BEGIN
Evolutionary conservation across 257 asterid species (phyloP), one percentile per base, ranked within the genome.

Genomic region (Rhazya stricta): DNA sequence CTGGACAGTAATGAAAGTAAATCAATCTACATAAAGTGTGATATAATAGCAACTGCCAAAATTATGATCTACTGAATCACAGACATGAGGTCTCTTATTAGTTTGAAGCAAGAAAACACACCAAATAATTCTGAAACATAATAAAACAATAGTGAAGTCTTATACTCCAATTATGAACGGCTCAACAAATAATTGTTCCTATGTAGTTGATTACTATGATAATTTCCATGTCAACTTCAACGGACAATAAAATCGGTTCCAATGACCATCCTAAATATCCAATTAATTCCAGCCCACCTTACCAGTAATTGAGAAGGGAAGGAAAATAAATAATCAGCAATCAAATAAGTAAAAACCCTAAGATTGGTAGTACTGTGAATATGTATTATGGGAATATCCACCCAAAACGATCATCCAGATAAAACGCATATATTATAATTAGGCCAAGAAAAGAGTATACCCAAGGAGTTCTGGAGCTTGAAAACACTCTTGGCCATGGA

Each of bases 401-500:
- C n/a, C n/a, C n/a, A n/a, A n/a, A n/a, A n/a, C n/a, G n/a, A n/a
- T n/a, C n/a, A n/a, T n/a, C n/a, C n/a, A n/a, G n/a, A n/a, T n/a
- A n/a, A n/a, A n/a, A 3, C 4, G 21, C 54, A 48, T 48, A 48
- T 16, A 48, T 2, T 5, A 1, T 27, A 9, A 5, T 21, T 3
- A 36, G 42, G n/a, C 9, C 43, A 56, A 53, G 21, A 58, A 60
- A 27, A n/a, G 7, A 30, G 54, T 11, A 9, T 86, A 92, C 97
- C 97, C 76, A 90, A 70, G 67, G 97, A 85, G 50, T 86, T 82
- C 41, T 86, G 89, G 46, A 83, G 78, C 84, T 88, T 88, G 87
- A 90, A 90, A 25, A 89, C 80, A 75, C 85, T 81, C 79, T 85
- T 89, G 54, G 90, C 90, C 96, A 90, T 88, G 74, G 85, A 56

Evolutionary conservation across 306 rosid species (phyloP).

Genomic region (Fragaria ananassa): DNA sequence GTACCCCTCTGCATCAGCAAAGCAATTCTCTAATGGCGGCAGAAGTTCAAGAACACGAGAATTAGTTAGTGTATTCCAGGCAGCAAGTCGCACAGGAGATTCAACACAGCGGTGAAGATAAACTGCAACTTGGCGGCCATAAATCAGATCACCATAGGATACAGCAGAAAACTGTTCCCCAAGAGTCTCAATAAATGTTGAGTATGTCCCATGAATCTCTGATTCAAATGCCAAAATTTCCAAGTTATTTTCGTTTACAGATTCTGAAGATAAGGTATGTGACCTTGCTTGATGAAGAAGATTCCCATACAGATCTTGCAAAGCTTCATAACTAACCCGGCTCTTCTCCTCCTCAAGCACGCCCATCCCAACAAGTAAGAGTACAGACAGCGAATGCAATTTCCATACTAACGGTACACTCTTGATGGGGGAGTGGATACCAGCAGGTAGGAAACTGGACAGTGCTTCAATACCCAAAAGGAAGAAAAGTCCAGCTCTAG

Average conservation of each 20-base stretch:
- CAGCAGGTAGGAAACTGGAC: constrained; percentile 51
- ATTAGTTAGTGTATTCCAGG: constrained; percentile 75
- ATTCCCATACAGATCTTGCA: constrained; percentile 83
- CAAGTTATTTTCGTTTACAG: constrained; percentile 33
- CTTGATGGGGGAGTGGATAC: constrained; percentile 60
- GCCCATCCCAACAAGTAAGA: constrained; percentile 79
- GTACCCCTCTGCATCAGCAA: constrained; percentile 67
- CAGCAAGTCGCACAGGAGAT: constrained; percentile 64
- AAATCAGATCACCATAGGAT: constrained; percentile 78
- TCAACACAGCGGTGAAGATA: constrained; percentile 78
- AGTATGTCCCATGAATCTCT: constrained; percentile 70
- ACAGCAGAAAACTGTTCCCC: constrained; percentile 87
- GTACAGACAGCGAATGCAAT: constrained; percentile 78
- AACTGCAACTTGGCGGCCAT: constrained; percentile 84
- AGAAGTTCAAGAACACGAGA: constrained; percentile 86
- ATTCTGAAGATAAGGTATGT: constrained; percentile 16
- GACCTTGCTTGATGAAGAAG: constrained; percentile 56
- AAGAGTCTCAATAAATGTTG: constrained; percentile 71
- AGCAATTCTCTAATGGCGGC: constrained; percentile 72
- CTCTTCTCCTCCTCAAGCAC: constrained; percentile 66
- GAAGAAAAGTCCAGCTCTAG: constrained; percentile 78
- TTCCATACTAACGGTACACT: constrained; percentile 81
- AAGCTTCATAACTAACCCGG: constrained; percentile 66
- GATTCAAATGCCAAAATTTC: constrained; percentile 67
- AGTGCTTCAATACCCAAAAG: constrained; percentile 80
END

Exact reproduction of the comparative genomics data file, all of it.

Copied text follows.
Evolutionary conservation across 257 asterid species (phyloP), one percentile per base, ranked within the genome.

Genomic region (Rhazya stricta): DNA sequence CTGGACAGTAATGAAAGTAAATCAATCTACATAAAGTGTGATATAATAGCAACTGCCAAAATTATGATCTACTGAATCACAGACATGAGGTCTCTTATTAGTTTGAAGCAAGAAAACACACCAAATAATTCTGAAACATAATAAAACAATAGTGAAGTCTTATACTCCAATTATGAACGGCTCAACAAATAATTGTTCCTATGTAGTTGATTACTATGATAATTTCCATGTCAACTTCAACGGACAATAAAATCGGTTCCAATGACCATCCTAAATATCCAATTAATTCCAGCCCACCTTACCAGTAATTGAGAAGGGAAGGAAAATAAATAATCAGCAATCAAATAAGTAAAAACCCTAAGATTGGTAGTACTGTGAATATGTATTATGGGAATATCCACCCAAAACGATCATCCAGATAAAACGCATATATTATAATTAGGCCAAGAAAAGAGTATACCCAAGGAGTTCTGGAGCTTGAAAACACTCTTGGCCATGGA

Each of bases 401-500:
- C n/a, C n/a, C n/a, A n/a, A n/a, A n/a, A n/a, C n/a, G n/a, A n/a
- T n/a, C n/a, A n/a, T n/a, C n/a, C n/a, A n/a, G n/a, A n/a, T n/a
- A n/a, A n/a, A n/a, A 3, C 4, G 21, C 54, A 48, T 48, A 48
- T 16, A 48, T 2, T 5, A 1, T 27, A 9, A 5, T 21, T 3
- A 36, G 42, G n/a, C 9, C 43, A 56, A 53, G 21, A 58, A 60
- A 27, A n/a, G 7, A 30, G 54, T 11, A 9, T 86, A 92, C 97
- C 97, C 76, A 90, A 70, G 67, G 97, A 85, G 50, T 86, T 82
- C 41, T 86, G 89, G 46, A 83, G 78, C 84, T 88, T 88, G 87
- A 90, A 90, A 25, A 89, C 80, A 75, C 85, T 81, C 79, T 85
- T 89, G 54, G 90, C 90, C 96, A 90, T 88, G 74, G 85, A 56

Evolutionary conservation across 306 rosid species (phyloP).

Genomic region (Fragaria ananassa): DNA sequence GTACCCCTCTGCATCAGCAAAGCAATTCTCTAATGGCGGCAGAAGTTCAAGAACACGAGAATTAGTTAGTGTATTCCAGGCAGCAAGTCGCACAGGAGATTCAACACAGCGGTGAAGATAAACTGCAACTTGGCGGCCATAAATCAGATCACCATAGGATACAGCAGAAAACTGTTCCCCAAGAGTCTCAATAAATGTTGAGTATGTCCCATGAATCTCTGATTCAAATGCCAAAATTTCCAAGTTATTTTCGTTTACAGATTCTGAAGATAAGGTATGTGACCTTGCTTGATGAAGAAGATTCCCATACAGATCTTGCAAAGCTTCATAACTAACCCGGCTCTTCTCCTCCTCAAGCACGCCCATCCCAACAAGTAAGAGTACAGACAGCGAATGCAATTTCCATACTAACGGTACACTCTTGATGGGGGAGTGGATACCAGCAGGTAGGAAACTGGACAGTGCTTCAATACCCAAAAGGAAGAAAAGTCCAGCTCTAG

Average conservation of each 20-base stretch:
- CAGCAGGTAGGAAACTGGAC: constrained; percentile 51
- ATTAGTTAGTGTATTCCAGG: constrained; percentile 75
- ATTCCCATACAGATCTTGCA: constrained; percentile 83
- CAAGTTATTTTCGTTTACAG: constrained; percentile 33
- CTTGATGGGGGAGTGGATAC: constrained; percentile 60
- GCCCATCCCAACAAGTAAGA: constrained; percentile 79
- GTACCCCTCTGCATCAGCAA: constrained; percentile 67
- CAGCAAGTCGCACAGGAGAT: constrained; percentile 64
- AAATCAGATCACCATAGGAT: constrained; percentile 78
- TCAACACAGCGGTGAAGATA: constrained; percentile 78
- AGTATGTCCCATGAATCTCT: constrained; percentile 70
- ACAGCAGAAAACTGTTCCCC: constrained; percentile 87
- GTACAGACAGCGAATGCAAT: constrained; percentile 78
- AACTGCAACTTGGCGGCCAT: constrained; percentile 84
- AGAAGTTCAAGAACACGAGA: constrained; percentile 86
- ATTCTGAAGATAAGGTATGT: constrained; percentile 16
- GACCTTGCTTGATGAAGAAG: constrained; percentile 56
- AAGAGTCTCAATAAATGTTG: constrained; percentile 71
- AGCAATTCTCTAATGGCGGC: constrained; percentile 72
- CTCTTCTCCTCCTCAAGCAC: constrained; percentile 66
- GAAGAAAAGTCCAGCTCTAG: constrained; percentile 78
- TTCCATACTAACGGTACACT: constrained; percentile 81
- AAGCTTCATAACTAACCCGG: constrained; percentile 66
- GATTCAAATGCCAAAATTTC: constrained; percentile 67
- AGTGCTTCAATACCCAAAAG: constrained; percentile 80